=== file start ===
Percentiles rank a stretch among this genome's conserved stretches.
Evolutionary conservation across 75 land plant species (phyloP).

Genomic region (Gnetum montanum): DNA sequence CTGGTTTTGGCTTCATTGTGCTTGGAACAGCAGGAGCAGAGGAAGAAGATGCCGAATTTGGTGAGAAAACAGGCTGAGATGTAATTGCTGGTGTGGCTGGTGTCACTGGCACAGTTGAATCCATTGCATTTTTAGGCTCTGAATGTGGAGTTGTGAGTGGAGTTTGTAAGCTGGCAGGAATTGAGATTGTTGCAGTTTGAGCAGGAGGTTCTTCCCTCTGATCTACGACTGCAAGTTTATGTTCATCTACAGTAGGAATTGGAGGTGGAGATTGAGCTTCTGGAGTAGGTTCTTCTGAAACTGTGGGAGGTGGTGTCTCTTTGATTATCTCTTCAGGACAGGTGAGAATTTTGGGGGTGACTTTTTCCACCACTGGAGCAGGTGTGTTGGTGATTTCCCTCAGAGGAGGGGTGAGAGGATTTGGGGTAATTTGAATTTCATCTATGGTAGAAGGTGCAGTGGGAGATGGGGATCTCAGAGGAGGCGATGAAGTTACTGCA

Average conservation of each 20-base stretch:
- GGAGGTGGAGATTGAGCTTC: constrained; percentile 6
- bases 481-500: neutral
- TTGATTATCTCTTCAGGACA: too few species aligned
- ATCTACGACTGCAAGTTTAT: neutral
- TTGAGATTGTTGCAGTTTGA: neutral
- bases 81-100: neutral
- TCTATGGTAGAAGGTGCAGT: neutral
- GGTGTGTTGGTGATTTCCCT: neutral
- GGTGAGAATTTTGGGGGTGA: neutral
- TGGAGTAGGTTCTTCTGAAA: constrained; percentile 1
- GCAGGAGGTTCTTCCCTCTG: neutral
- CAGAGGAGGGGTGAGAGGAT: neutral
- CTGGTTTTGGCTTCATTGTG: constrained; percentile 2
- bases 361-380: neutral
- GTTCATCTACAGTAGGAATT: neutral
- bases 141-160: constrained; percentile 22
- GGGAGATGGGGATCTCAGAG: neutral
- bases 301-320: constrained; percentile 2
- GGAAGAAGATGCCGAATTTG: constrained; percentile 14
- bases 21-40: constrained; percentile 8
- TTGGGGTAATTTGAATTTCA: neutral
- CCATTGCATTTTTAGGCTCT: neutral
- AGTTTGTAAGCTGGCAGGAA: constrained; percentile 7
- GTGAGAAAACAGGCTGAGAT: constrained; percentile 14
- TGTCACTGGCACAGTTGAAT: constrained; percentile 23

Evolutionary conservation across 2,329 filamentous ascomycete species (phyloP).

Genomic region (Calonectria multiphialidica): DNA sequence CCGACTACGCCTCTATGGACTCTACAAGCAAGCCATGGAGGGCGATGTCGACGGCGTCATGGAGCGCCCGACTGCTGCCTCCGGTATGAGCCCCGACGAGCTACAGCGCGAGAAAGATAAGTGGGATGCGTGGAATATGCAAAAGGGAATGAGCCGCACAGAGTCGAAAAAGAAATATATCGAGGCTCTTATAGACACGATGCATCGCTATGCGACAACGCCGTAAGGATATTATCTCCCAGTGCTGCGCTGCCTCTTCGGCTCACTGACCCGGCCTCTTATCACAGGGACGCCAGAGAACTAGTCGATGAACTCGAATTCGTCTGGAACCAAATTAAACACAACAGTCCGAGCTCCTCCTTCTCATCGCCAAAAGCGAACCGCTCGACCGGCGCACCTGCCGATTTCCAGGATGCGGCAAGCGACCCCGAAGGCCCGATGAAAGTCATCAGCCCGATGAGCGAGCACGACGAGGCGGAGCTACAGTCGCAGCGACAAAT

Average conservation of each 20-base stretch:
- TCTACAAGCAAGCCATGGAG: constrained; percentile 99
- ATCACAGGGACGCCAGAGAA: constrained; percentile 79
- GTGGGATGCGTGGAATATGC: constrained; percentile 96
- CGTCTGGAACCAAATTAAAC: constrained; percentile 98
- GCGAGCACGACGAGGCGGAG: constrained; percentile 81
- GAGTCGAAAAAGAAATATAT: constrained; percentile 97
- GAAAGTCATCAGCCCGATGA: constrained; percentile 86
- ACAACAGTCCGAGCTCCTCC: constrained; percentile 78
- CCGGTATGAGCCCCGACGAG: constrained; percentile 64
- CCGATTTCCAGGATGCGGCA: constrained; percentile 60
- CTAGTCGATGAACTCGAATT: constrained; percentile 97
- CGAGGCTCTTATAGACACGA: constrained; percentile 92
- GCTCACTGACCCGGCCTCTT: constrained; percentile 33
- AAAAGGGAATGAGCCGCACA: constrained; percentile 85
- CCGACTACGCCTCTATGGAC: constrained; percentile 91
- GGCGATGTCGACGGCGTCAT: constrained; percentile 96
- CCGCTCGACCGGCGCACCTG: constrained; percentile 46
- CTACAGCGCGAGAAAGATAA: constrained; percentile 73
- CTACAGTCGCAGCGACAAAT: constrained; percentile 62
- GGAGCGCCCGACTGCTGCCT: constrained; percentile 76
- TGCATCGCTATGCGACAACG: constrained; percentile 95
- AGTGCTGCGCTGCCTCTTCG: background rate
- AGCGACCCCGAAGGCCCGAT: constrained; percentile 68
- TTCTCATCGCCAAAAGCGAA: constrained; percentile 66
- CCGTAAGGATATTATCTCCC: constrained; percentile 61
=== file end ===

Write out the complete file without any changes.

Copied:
Percentiles rank a stretch among this genome's conserved stretches.
Evolutionary conservation across 75 land plant species (phyloP).

Genomic region (Gnetum montanum): DNA sequence CTGGTTTTGGCTTCATTGTGCTTGGAACAGCAGGAGCAGAGGAAGAAGATGCCGAATTTGGTGAGAAAACAGGCTGAGATGTAATTGCTGGTGTGGCTGGTGTCACTGGCACAGTTGAATCCATTGCATTTTTAGGCTCTGAATGTGGAGTTGTGAGTGGAGTTTGTAAGCTGGCAGGAATTGAGATTGTTGCAGTTTGAGCAGGAGGTTCTTCCCTCTGATCTACGACTGCAAGTTTATGTTCATCTACAGTAGGAATTGGAGGTGGAGATTGAGCTTCTGGAGTAGGTTCTTCTGAAACTGTGGGAGGTGGTGTCTCTTTGATTATCTCTTCAGGACAGGTGAGAATTTTGGGGGTGACTTTTTCCACCACTGGAGCAGGTGTGTTGGTGATTTCCCTCAGAGGAGGGGTGAGAGGATTTGGGGTAATTTGAATTTCATCTATGGTAGAAGGTGCAGTGGGAGATGGGGATCTCAGAGGAGGCGATGAAGTTACTGCA

Average conservation of each 20-base stretch:
- GGAGGTGGAGATTGAGCTTC: constrained; percentile 6
- bases 481-500: neutral
- TTGATTATCTCTTCAGGACA: too few species aligned
- ATCTACGACTGCAAGTTTAT: neutral
- TTGAGATTGTTGCAGTTTGA: neutral
- bases 81-100: neutral
- TCTATGGTAGAAGGTGCAGT: neutral
- GGTGTGTTGGTGATTTCCCT: neutral
- GGTGAGAATTTTGGGGGTGA: neutral
- TGGAGTAGGTTCTTCTGAAA: constrained; percentile 1
- GCAGGAGGTTCTTCCCTCTG: neutral
- CAGAGGAGGGGTGAGAGGAT: neutral
- CTGGTTTTGGCTTCATTGTG: constrained; percentile 2
- bases 361-380: neutral
- GTTCATCTACAGTAGGAATT: neutral
- bases 141-160: constrained; percentile 22
- GGGAGATGGGGATCTCAGAG: neutral
- bases 301-320: constrained; percentile 2
- GGAAGAAGATGCCGAATTTG: constrained; percentile 14
- bases 21-40: constrained; percentile 8
- TTGGGGTAATTTGAATTTCA: neutral
- CCATTGCATTTTTAGGCTCT: neutral
- AGTTTGTAAGCTGGCAGGAA: constrained; percentile 7
- GTGAGAAAACAGGCTGAGAT: constrained; percentile 14
- TGTCACTGGCACAGTTGAAT: constrained; percentile 23

Evolutionary conservation across 2,329 filamentous ascomycete species (phyloP).

Genomic region (Calonectria multiphialidica): DNA sequence CCGACTACGCCTCTATGGACTCTACAAGCAAGCCATGGAGGGCGATGTCGACGGCGTCATGGAGCGCCCGACTGCTGCCTCCGGTATGAGCCCCGACGAGCTACAGCGCGAGAAAGATAAGTGGGATGCGTGGAATATGCAAAAGGGAATGAGCCGCACAGAGTCGAAAAAGAAATATATCGAGGCTCTTATAGACACGATGCATCGCTATGCGACAACGCCGTAAGGATATTATCTCCCAGTGCTGCGCTGCCTCTTCGGCTCACTGACCCGGCCTCTTATCACAGGGACGCCAGAGAACTAGTCGATGAACTCGAATTCGTCTGGAACCAAATTAAACACAACAGTCCGAGCTCCTCCTTCTCATCGCCAAAAGCGAACCGCTCGACCGGCGCACCTGCCGATTTCCAGGATGCGGCAAGCGACCCCGAAGGCCCGATGAAAGTCATCAGCCCGATGAGCGAGCACGACGAGGCGGAGCTACAGTCGCAGCGACAAAT

Average conservation of each 20-base stretch:
- TCTACAAGCAAGCCATGGAG: constrained; percentile 99
- ATCACAGGGACGCCAGAGAA: constrained; percentile 79
- GTGGGATGCGTGGAATATGC: constrained; percentile 96
- CGTCTGGAACCAAATTAAAC: constrained; percentile 98
- GCGAGCACGACGAGGCGGAG: constrained; percentile 81
- GAGTCGAAAAAGAAATATAT: constrained; percentile 97
- GAAAGTCATCAGCCCGATGA: constrained; percentile 86
- ACAACAGTCCGAGCTCCTCC: constrained; percentile 78
- CCGGTATGAGCCCCGACGAG: constrained; percentile 64
- CCGATTTCCAGGATGCGGCA: constrained; percentile 60
- CTAGTCGATGAACTCGAATT: constrained; percentile 97
- CGAGGCTCTTATAGACACGA: constrained; percentile 92
- GCTCACTGACCCGGCCTCTT: constrained; percentile 33
- AAAAGGGAATGAGCCGCACA: constrained; percentile 85
- CCGACTACGCCTCTATGGAC: constrained; percentile 91
- GGCGATGTCGACGGCGTCAT: constrained; percentile 96
- CCGCTCGACCGGCGCACCTG: constrained; percentile 46
- CTACAGCGCGAGAAAGATAA: constrained; percentile 73
- CTACAGTCGCAGCGACAAAT: constrained; percentile 62
- GGAGCGCCCGACTGCTGCCT: constrained; percentile 76
- TGCATCGCTATGCGACAACG: constrained; percentile 95
- AGTGCTGCGCTGCCTCTTCG: background rate
- AGCGACCCCGAAGGCCCGAT: constrained; percentile 68
- TTCTCATCGCCAAAAGCGAA: constrained; percentile 66
- CCGTAAGGATATTATCTCCC: constrained; percentile 61